One month after Congressional House Republicans attempted to defund Planned Parenthood, that same debate has come to Connecticut’s State Capitol as the democratic-controlled Senate moves forward with adopting a final budget.

State Sen. Leonard Suzio, R-Meriden, is planning to introduce an amendment that eliminates all $1 million the state spends on Planned Parenthood each year.

“I look forward to defeating this,” said Sen. Terry Gerratana, D-New Britain, chairwoman of Public Health Committee.

House Majority Leader J. Brendan Sharkey said it is “disappointing” that an ideological-driven debate on women reproductive rights is being included in a budget debate.

“This is not the place or the time to insert this extreme” proposal in the budget, he said. “I am sure both houses will be extremely rejecting this amendment.”

The State’s 18 Planned Parenthood across the state serve almost 65,000 women a year and have a total budget of $25 million. The centers provide patients with birth control, cancer screening and other medical services and, for fewer than 10 percent of visits, abortions.

“We would have to significantly reduce services,” said Judy Tabar, president of Planned Parenthood of Southern New England.

Republican Minority leader Sen. John McKinney said Monday afternoon the proposal to slash Planned Parenthood’s state support is not a Republican amendment, but stopped short as to whether he supports the proposal.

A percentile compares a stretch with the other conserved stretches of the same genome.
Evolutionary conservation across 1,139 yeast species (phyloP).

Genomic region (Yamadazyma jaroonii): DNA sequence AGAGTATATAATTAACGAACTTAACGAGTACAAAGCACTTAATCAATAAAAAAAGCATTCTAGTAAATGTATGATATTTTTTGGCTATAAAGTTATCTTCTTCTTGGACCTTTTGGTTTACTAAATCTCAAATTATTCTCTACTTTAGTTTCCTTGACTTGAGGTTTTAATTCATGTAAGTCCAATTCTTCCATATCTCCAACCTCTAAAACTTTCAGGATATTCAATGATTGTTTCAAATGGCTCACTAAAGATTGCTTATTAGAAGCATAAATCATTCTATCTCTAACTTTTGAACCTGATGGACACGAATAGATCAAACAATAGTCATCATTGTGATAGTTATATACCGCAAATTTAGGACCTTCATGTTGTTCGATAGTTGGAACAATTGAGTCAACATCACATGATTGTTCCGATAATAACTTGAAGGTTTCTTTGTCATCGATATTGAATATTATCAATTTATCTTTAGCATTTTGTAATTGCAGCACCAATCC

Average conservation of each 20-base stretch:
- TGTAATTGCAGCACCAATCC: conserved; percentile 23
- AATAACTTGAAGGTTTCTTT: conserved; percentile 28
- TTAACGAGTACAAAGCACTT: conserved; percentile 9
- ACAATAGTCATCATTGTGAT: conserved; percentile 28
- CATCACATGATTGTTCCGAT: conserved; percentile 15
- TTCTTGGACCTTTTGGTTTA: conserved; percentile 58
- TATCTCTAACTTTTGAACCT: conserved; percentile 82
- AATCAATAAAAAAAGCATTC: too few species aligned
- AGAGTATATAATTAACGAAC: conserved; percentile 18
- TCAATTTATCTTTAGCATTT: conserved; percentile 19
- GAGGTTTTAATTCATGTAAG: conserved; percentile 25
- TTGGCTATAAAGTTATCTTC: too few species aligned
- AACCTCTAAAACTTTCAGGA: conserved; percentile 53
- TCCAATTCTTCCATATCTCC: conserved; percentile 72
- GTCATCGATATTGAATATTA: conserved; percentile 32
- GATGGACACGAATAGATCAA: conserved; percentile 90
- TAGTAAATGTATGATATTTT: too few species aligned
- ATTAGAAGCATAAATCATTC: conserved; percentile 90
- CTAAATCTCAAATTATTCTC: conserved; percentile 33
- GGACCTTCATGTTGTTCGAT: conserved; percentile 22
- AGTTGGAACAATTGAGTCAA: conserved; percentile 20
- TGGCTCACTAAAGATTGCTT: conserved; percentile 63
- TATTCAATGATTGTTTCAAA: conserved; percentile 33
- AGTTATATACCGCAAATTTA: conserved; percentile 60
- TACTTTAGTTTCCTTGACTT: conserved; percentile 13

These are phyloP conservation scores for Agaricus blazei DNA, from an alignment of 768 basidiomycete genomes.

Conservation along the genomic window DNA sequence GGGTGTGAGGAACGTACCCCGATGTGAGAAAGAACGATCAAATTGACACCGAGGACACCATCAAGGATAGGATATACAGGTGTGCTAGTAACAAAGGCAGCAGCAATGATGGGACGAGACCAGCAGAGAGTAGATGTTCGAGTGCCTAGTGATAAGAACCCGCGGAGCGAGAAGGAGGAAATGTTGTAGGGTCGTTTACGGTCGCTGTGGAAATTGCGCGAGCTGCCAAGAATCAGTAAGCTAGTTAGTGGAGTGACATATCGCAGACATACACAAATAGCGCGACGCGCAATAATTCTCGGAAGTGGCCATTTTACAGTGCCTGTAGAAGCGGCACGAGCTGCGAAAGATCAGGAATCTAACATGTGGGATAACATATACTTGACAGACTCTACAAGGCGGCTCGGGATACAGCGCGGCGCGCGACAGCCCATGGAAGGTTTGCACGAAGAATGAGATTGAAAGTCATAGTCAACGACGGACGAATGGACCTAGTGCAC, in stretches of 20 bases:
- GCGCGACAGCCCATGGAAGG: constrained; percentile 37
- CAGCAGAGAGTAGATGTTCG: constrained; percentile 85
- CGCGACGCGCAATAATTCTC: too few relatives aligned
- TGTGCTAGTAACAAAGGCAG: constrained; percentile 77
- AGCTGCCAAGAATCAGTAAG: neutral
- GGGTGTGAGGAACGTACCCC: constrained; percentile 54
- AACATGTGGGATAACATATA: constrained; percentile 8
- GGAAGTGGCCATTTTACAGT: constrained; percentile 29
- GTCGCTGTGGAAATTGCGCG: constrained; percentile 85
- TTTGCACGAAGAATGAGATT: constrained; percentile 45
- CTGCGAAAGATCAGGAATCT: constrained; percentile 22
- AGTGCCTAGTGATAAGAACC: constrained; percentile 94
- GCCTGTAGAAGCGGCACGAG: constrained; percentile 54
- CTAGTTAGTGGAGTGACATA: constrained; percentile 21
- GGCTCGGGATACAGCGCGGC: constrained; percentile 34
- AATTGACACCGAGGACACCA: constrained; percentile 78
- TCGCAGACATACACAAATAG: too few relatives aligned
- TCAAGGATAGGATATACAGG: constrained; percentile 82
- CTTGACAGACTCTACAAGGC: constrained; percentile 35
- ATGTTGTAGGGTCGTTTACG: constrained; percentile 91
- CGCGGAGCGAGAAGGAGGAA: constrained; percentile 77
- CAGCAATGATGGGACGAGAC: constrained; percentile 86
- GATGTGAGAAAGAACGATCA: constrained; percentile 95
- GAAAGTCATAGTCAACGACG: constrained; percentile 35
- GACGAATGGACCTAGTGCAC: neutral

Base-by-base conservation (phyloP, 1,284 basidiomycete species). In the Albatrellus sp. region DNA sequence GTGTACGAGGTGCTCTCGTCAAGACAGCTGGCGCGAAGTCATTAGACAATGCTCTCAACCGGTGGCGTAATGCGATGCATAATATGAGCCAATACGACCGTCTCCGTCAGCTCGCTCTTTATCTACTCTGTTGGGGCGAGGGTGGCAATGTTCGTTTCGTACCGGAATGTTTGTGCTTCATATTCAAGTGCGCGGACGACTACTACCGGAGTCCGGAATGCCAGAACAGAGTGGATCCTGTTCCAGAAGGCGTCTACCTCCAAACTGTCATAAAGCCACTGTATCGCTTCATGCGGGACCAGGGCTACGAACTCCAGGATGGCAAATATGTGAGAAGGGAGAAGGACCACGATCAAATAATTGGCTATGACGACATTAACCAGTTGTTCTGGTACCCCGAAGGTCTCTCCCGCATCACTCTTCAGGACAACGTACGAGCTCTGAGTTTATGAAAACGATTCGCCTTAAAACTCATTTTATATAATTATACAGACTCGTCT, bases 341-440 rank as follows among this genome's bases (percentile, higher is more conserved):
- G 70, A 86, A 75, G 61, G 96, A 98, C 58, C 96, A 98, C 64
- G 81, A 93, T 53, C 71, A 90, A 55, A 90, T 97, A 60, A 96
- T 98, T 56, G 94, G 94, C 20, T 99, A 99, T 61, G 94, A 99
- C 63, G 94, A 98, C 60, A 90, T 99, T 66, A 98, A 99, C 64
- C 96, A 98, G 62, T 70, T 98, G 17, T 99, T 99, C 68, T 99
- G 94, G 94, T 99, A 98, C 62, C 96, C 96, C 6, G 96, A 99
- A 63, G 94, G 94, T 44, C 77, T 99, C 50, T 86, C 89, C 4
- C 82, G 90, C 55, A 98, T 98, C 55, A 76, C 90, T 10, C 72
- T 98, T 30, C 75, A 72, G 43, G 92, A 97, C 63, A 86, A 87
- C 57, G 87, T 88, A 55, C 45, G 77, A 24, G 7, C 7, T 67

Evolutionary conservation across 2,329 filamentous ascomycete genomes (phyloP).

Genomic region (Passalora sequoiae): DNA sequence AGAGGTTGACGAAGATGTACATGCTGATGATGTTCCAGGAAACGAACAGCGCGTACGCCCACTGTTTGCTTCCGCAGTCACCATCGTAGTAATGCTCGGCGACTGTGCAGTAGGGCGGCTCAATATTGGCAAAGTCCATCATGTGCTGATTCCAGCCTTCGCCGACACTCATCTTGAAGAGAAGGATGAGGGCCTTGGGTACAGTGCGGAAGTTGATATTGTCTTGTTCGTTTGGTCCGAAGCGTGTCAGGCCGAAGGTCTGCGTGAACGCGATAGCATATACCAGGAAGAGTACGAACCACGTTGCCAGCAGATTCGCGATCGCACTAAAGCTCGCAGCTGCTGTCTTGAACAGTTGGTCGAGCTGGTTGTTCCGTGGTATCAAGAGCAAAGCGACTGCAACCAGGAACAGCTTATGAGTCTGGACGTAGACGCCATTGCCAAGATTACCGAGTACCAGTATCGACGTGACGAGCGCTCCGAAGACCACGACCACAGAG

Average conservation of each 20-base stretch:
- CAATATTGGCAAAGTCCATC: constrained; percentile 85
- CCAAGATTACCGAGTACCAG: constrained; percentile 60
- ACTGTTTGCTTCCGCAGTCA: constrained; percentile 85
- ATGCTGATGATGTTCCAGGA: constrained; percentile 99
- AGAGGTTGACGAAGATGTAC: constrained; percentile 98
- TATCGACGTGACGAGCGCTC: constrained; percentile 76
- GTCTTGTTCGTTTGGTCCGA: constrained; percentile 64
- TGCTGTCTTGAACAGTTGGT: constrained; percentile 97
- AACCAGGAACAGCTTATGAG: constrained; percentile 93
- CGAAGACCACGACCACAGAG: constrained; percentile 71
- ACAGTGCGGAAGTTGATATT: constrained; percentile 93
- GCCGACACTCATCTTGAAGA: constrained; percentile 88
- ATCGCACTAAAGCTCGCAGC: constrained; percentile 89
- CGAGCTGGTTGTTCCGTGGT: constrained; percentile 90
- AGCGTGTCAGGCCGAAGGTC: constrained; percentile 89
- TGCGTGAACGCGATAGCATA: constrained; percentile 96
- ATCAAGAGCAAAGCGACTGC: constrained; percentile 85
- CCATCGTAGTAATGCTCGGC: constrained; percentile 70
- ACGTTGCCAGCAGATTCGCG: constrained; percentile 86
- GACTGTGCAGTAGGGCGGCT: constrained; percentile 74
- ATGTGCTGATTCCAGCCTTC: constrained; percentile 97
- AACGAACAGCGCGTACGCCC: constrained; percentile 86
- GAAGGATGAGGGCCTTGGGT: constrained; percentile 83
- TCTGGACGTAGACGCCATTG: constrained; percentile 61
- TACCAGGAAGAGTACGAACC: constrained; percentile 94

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Jacqueline Rabe Thomas

Jacqueline was CT Mirror’s Education and Housing Reporter, and an original member of the CT Mirror staff, joining shortly before our January 2010 launch. Her awards include the best-of-show Theodore A. Driscoll Investigative Award from the Connecticut Society of Professional Journalists in 2019 for reporting on inadequate inmate health care, first-place for investigative reporting from the New England Newspaper and Press Association in 2020 for reporting on housing segregation, and two first-place awards from the National Education Writers Association in 2012. She was selected for a prestigious, year-long Propublica Local Reporting Network grant in 2019, exploring a range of affordable and low-income housing issues. Before joining CT Mirror, Jacqueline was a reporter, online editor and website developer for The Washington Post Co.’s Maryland newspaper chains. Jacqueline received an undergraduate degree in journalism from Bowling Green State University and a master’s in public policy from Trinity College.

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